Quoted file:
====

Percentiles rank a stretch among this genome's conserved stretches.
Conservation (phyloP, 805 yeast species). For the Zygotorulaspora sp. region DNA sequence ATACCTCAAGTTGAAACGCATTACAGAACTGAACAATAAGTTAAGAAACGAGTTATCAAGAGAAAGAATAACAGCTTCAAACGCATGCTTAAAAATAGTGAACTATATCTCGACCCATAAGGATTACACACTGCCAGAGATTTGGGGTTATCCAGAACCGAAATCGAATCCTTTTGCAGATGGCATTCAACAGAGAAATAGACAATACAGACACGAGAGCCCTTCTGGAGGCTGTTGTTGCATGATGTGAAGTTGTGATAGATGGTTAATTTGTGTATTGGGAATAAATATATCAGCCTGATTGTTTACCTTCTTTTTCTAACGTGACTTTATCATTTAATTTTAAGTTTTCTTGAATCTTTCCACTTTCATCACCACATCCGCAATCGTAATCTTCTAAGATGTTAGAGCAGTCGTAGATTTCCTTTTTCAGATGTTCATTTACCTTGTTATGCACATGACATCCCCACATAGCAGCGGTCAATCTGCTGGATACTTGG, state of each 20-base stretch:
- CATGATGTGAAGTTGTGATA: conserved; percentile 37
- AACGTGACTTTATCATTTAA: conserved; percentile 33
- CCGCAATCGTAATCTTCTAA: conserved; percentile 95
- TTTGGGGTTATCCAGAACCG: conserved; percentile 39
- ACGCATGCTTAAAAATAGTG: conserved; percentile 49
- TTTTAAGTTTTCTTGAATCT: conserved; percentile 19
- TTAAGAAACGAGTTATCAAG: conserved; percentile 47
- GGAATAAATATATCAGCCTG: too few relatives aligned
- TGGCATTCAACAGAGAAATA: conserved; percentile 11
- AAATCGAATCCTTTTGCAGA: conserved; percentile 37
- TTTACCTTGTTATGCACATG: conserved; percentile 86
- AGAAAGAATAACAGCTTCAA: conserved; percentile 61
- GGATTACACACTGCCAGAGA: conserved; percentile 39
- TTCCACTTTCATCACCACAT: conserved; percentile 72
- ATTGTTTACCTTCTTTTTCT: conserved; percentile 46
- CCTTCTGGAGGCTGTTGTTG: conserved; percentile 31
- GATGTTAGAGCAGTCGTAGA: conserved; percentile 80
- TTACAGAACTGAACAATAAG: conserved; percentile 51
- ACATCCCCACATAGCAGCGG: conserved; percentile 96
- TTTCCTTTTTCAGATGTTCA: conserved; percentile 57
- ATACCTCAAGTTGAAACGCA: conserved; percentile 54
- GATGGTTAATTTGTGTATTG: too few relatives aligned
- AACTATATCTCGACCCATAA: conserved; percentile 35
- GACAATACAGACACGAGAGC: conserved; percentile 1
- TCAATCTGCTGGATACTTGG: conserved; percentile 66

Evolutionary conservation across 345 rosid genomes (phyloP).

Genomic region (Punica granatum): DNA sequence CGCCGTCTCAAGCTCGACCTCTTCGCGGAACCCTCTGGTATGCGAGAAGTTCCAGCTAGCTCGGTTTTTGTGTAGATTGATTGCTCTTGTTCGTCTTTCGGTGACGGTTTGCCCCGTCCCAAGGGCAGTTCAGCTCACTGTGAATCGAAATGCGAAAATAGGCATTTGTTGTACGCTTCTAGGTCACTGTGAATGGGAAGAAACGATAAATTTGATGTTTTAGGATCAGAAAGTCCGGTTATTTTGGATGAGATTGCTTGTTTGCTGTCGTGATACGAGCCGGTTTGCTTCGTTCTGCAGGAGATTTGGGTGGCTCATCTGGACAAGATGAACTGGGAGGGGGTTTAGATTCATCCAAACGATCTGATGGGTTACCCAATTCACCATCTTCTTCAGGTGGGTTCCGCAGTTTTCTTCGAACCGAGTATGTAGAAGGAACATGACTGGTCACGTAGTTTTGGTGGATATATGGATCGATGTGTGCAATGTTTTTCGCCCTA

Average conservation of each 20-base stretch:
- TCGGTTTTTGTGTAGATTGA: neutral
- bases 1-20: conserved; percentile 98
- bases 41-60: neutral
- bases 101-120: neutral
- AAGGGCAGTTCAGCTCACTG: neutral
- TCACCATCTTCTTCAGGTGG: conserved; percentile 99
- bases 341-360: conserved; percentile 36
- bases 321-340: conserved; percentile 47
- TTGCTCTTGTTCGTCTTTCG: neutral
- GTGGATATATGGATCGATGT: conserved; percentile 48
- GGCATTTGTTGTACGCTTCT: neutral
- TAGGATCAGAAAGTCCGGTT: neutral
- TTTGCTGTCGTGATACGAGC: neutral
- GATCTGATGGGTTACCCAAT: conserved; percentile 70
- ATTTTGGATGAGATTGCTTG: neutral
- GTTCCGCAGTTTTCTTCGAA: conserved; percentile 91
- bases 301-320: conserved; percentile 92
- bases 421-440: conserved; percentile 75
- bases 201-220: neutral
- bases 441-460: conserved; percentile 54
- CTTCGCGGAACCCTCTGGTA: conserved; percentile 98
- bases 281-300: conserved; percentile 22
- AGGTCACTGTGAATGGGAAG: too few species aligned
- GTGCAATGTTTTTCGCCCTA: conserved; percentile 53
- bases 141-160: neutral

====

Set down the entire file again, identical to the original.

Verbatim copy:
Percentiles rank a stretch among this genome's conserved stretches.
Conservation (phyloP, 805 yeast species). For the Zygotorulaspora sp. region DNA sequence ATACCTCAAGTTGAAACGCATTACAGAACTGAACAATAAGTTAAGAAACGAGTTATCAAGAGAAAGAATAACAGCTTCAAACGCATGCTTAAAAATAGTGAACTATATCTCGACCCATAAGGATTACACACTGCCAGAGATTTGGGGTTATCCAGAACCGAAATCGAATCCTTTTGCAGATGGCATTCAACAGAGAAATAGACAATACAGACACGAGAGCCCTTCTGGAGGCTGTTGTTGCATGATGTGAAGTTGTGATAGATGGTTAATTTGTGTATTGGGAATAAATATATCAGCCTGATTGTTTACCTTCTTTTTCTAACGTGACTTTATCATTTAATTTTAAGTTTTCTTGAATCTTTCCACTTTCATCACCACATCCGCAATCGTAATCTTCTAAGATGTTAGAGCAGTCGTAGATTTCCTTTTTCAGATGTTCATTTACCTTGTTATGCACATGACATCCCCACATAGCAGCGGTCAATCTGCTGGATACTTGG, state of each 20-base stretch:
- CATGATGTGAAGTTGTGATA: conserved; percentile 37
- AACGTGACTTTATCATTTAA: conserved; percentile 33
- CCGCAATCGTAATCTTCTAA: conserved; percentile 95
- TTTGGGGTTATCCAGAACCG: conserved; percentile 39
- ACGCATGCTTAAAAATAGTG: conserved; percentile 49
- TTTTAAGTTTTCTTGAATCT: conserved; percentile 19
- TTAAGAAACGAGTTATCAAG: conserved; percentile 47
- GGAATAAATATATCAGCCTG: too few relatives aligned
- TGGCATTCAACAGAGAAATA: conserved; percentile 11
- AAATCGAATCCTTTTGCAGA: conserved; percentile 37
- TTTACCTTGTTATGCACATG: conserved; percentile 86
- AGAAAGAATAACAGCTTCAA: conserved; percentile 61
- GGATTACACACTGCCAGAGA: conserved; percentile 39
- TTCCACTTTCATCACCACAT: conserved; percentile 72
- ATTGTTTACCTTCTTTTTCT: conserved; percentile 46
- CCTTCTGGAGGCTGTTGTTG: conserved; percentile 31
- GATGTTAGAGCAGTCGTAGA: conserved; percentile 80
- TTACAGAACTGAACAATAAG: conserved; percentile 51
- ACATCCCCACATAGCAGCGG: conserved; percentile 96
- TTTCCTTTTTCAGATGTTCA: conserved; percentile 57
- ATACCTCAAGTTGAAACGCA: conserved; percentile 54
- GATGGTTAATTTGTGTATTG: too few relatives aligned
- AACTATATCTCGACCCATAA: conserved; percentile 35
- GACAATACAGACACGAGAGC: conserved; percentile 1
- TCAATCTGCTGGATACTTGG: conserved; percentile 66

Evolutionary conservation across 345 rosid genomes (phyloP).

Genomic region (Punica granatum): DNA sequence CGCCGTCTCAAGCTCGACCTCTTCGCGGAACCCTCTGGTATGCGAGAAGTTCCAGCTAGCTCGGTTTTTGTGTAGATTGATTGCTCTTGTTCGTCTTTCGGTGACGGTTTGCCCCGTCCCAAGGGCAGTTCAGCTCACTGTGAATCGAAATGCGAAAATAGGCATTTGTTGTACGCTTCTAGGTCACTGTGAATGGGAAGAAACGATAAATTTGATGTTTTAGGATCAGAAAGTCCGGTTATTTTGGATGAGATTGCTTGTTTGCTGTCGTGATACGAGCCGGTTTGCTTCGTTCTGCAGGAGATTTGGGTGGCTCATCTGGACAAGATGAACTGGGAGGGGGTTTAGATTCATCCAAACGATCTGATGGGTTACCCAATTCACCATCTTCTTCAGGTGGGTTCCGCAGTTTTCTTCGAACCGAGTATGTAGAAGGAACATGACTGGTCACGTAGTTTTGGTGGATATATGGATCGATGTGTGCAATGTTTTTCGCCCTA

Average conservation of each 20-base stretch:
- TCGGTTTTTGTGTAGATTGA: neutral
- bases 1-20: conserved; percentile 98
- bases 41-60: neutral
- bases 101-120: neutral
- AAGGGCAGTTCAGCTCACTG: neutral
- TCACCATCTTCTTCAGGTGG: conserved; percentile 99
- bases 341-360: conserved; percentile 36
- bases 321-340: conserved; percentile 47
- TTGCTCTTGTTCGTCTTTCG: neutral
- GTGGATATATGGATCGATGT: conserved; percentile 48
- GGCATTTGTTGTACGCTTCT: neutral
- TAGGATCAGAAAGTCCGGTT: neutral
- TTTGCTGTCGTGATACGAGC: neutral
- GATCTGATGGGTTACCCAAT: conserved; percentile 70
- ATTTTGGATGAGATTGCTTG: neutral
- GTTCCGCAGTTTTCTTCGAA: conserved; percentile 91
- bases 301-320: conserved; percentile 92
- bases 421-440: conserved; percentile 75
- bases 201-220: neutral
- bases 441-460: conserved; percentile 54
- CTTCGCGGAACCCTCTGGTA: conserved; percentile 98
- bases 281-300: conserved; percentile 22
- AGGTCACTGTGAATGGGAAG: too few species aligned
- GTGCAATGTTTTTCGCCCTA: conserved; percentile 53
- bases 141-160: neutral